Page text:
Stocks finished in negative territory Thursday, dragged by techs, amid ongoing concerns over Cyprus' ability to get a bailout.
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The Dow Jones Industrial Average tumbled 90.24 points, or 0.62 percent, to end at 14,421.49, led by Cisco and IBM. The blue-chip index tumbled more than 120 points at session lows.
The S&P 500 fell 12.91 points, or 0.83 percent, to finish at 1,545.80. The Nasdaq slumped 31.59 points, or 0.97 percent, to close at 3,222.60. The CBOE Volatility Index (VIX), widely considered the best gauge of fear in the market, jumped near 14.
Most key S&P sectors ended lower, led by techs and materials. Telecoms eked out a small gain.
"It looks like the rally's gotten tired—we've been up 13 in the last 16 weeks so we may be due for a pullback," said Jeff Kleintop, Chief Market Strategist for LPL Financial. "In the last few years, late March and early April's been a time when the market tends to peak and sees a 5 to 10 percent pullback. But we'll see a bounce after that, so individual investors can use this market to their advantage and look to buy on the dips."
In the latest development, the Governor of the Central Bank of Cyprus put out a statement to outline a plan to save the nation's struggling banking system and is seeking an immediate vote on it by the House of Representatives. The plan includes protecting bank accounts under 100,000 euros.
In Europe, the ECB told Cyprus it has until next Monday to agree to a bailout plan, threatening to cut off funding to the nation's cash-strapped banks. Earlier this week, Cypriot lawmakers voted against a levy on bank deposits. Banks will remain closed until next Tuesday and Cyprus is considering some form of capital controls to prevent capital flight once they re-open. The country's stock exchange will also be closed on both Thursday and Friday.
Meanwhile, troubled Cyprus Popular Bank imposed a 260 euro per day limit on ATM withdrawals in an effort to deal with high demand. Anxious customers formed long lines at ATM machines to withdraw funds amid rumors that the bank was to be closed down, later denied by the central bank.
(Read More: Cyprus Shows 'Cracks in the Floor': Godfrey)
The head of the Eurogroup of finance ministers Jeroen Dijsselbloem, told CNBC that while he was confident an agreement could be found over Cyprus, Russia might not be the source of the aid.
Adding to woes in Europe, business activity in Germany slowed in March. European shares finished lower.
"We're seeing the core economies of Europe like France and Germany, which had been growing for years despite the peripheral countries, all in recession now. The economic malaise in Europe is expected to continue," warned Kleintop. "Cyprus is the least of Europe's problems right now."
Among earnings, Oracle slumped nearly 10 percent, its biggest drop in 15 months, after the software company reported earnings and revenue that missed forecasts as software sales and subscriptions dropped 2 percent compared to the company's estimates for a gain of 3 to 13 percent. At least three brokerages slashed their price target on the company.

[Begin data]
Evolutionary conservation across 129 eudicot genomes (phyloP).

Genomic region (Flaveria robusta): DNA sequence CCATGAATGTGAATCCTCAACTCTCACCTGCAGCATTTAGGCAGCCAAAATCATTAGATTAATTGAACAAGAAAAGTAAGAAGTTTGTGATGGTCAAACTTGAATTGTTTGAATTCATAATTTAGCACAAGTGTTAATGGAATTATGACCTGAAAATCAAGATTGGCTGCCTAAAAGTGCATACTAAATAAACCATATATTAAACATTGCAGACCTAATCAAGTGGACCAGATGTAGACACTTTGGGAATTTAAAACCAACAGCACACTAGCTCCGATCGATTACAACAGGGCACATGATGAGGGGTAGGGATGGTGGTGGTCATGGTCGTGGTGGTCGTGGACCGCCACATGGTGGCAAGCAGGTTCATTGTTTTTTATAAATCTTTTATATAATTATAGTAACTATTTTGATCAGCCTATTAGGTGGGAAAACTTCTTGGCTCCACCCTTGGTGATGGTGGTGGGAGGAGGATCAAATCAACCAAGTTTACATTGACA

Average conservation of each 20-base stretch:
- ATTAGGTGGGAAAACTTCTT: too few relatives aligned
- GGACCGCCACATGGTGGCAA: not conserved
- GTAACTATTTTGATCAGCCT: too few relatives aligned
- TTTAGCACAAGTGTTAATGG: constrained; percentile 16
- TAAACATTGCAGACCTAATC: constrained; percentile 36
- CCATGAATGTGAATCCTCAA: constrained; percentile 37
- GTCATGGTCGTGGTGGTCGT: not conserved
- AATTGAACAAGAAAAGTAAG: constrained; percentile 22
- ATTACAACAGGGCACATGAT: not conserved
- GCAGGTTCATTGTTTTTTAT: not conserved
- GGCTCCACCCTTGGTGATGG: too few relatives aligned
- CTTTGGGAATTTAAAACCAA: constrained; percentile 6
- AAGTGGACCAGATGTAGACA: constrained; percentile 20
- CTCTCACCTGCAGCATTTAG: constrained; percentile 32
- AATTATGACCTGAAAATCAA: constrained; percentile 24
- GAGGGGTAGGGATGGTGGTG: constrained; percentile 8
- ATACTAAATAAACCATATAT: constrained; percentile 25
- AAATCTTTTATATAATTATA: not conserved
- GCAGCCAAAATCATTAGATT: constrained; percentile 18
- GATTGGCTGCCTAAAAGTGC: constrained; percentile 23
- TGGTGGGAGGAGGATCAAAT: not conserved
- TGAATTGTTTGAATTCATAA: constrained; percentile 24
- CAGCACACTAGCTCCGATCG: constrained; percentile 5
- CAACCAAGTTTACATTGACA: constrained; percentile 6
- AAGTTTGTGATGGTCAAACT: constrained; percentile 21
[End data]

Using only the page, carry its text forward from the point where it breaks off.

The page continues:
(Read More: Oracle Dip Temporary: Analysts)
KB Home gained after the homebuilder posted a narrower-than-expected loss and a gain in new home orders.
Among techs, Hewlett-Packard boosted its quarterly dividend by 10 percent to 14.52 cents a share. The news came a day after H-P's board members were re-elected, but shareholders remained disappointment over the company's $11 billion purchase of British software firm Autonomy.
Cisco slumped after FBR Capital cut its rating on the networking equipment maker to "underperform" from "market perform" and lowered its price target to $17 from $22.
Meanwhile, Yahoo bucked the negative trend after Oppenheimer boosted its rating on the company to "outperform" from "perform" and lifted its price target to $27 from $22.
On the economic front, weekly jobless claims rose to a seasonally adjusted 336,000, according to the Labor Department, while a trend reading dropped to its lowest in five years, signaling an ongoing recovery in the labor market.
Meanwhile, existing home sales climbed to an annual rate of 4.98 million in February, hitting a three-year high, according to the National Association of Realtors. Still, the reading was slightly below Reuters estimates for a rise to a 5 million-unit rate.
(Read More: Finally: Supply of Homes for Sale Begins to Rise)
"Housing is going to remain very positive for the markets," said Kleintop, adding that homebuilders should perform well over the next few months as a result.
Also on the economic front, leading indicators gained for a third month, according to the Conference Board. And factory activity in the mid-Atlantic region grew in March after contracting for two months, according to the Philadelphia Federal Reserve Bank.
In Washington, the U.S. House passed a bill to extend funding for the government through September, avoiding a shutdown that loomed at the end of the month.
—By CNBC's JeeYeon Park (Follow JeeYeon on Twitter: @JeeYeonParkCNBC)
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